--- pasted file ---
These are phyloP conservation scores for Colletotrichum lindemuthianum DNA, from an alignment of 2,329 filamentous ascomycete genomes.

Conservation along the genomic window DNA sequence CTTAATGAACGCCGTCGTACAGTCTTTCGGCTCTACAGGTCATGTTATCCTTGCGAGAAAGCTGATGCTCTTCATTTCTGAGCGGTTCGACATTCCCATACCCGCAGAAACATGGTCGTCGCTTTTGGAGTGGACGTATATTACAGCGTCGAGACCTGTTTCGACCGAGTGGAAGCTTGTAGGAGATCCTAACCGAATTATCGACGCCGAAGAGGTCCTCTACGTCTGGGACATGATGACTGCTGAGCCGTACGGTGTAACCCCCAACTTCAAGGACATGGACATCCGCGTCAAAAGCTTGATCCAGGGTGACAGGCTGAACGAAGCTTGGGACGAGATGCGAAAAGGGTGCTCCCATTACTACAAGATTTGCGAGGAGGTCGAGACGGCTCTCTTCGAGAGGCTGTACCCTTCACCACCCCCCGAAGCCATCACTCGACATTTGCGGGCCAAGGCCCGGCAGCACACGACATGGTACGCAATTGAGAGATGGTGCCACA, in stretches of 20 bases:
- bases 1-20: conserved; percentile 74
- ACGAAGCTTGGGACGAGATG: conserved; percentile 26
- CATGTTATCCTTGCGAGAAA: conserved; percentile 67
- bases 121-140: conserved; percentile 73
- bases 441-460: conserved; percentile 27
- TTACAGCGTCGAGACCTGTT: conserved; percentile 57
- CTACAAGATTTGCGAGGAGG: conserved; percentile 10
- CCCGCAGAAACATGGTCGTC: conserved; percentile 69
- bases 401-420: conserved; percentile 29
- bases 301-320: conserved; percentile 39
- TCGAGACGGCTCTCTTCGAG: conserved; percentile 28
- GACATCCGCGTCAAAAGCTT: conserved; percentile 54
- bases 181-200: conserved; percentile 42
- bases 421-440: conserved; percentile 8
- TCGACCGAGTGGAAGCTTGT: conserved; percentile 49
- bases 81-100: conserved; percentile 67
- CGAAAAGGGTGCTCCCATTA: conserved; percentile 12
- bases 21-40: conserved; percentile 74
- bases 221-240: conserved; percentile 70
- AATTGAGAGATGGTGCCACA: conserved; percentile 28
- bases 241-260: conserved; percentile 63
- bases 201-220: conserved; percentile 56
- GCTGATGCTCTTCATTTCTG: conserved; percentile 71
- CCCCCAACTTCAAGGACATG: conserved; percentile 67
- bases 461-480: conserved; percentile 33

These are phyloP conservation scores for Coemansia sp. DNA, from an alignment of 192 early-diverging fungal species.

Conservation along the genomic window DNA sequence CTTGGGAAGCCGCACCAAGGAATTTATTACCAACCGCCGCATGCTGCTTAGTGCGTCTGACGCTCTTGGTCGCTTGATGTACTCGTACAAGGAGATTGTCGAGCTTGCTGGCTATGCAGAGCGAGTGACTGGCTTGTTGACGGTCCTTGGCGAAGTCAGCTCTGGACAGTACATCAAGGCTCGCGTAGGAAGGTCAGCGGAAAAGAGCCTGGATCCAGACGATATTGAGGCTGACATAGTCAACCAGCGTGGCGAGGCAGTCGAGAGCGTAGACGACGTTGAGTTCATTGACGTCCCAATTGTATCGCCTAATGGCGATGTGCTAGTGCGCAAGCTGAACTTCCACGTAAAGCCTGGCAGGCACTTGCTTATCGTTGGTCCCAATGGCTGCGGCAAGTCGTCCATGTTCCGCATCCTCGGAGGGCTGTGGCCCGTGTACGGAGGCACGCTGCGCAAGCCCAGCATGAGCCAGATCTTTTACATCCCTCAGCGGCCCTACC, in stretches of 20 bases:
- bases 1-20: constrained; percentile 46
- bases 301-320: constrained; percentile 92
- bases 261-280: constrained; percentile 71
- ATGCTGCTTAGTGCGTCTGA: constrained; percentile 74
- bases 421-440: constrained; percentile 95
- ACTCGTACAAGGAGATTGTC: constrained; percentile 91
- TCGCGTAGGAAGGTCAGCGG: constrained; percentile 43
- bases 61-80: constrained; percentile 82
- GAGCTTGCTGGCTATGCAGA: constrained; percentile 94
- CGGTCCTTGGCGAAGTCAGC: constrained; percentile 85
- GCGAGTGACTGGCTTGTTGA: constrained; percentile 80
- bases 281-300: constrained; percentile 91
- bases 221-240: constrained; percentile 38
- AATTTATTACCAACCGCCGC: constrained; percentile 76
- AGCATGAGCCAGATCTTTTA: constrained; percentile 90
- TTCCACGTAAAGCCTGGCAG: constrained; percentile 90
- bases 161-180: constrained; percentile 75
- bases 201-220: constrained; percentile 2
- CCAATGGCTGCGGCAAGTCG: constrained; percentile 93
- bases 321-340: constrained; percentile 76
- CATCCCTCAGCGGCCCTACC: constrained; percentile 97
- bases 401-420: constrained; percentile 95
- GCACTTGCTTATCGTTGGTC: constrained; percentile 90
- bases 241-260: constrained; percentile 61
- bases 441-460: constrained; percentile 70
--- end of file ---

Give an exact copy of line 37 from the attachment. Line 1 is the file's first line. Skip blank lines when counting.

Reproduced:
- bases 61-80: constrained; percentile 82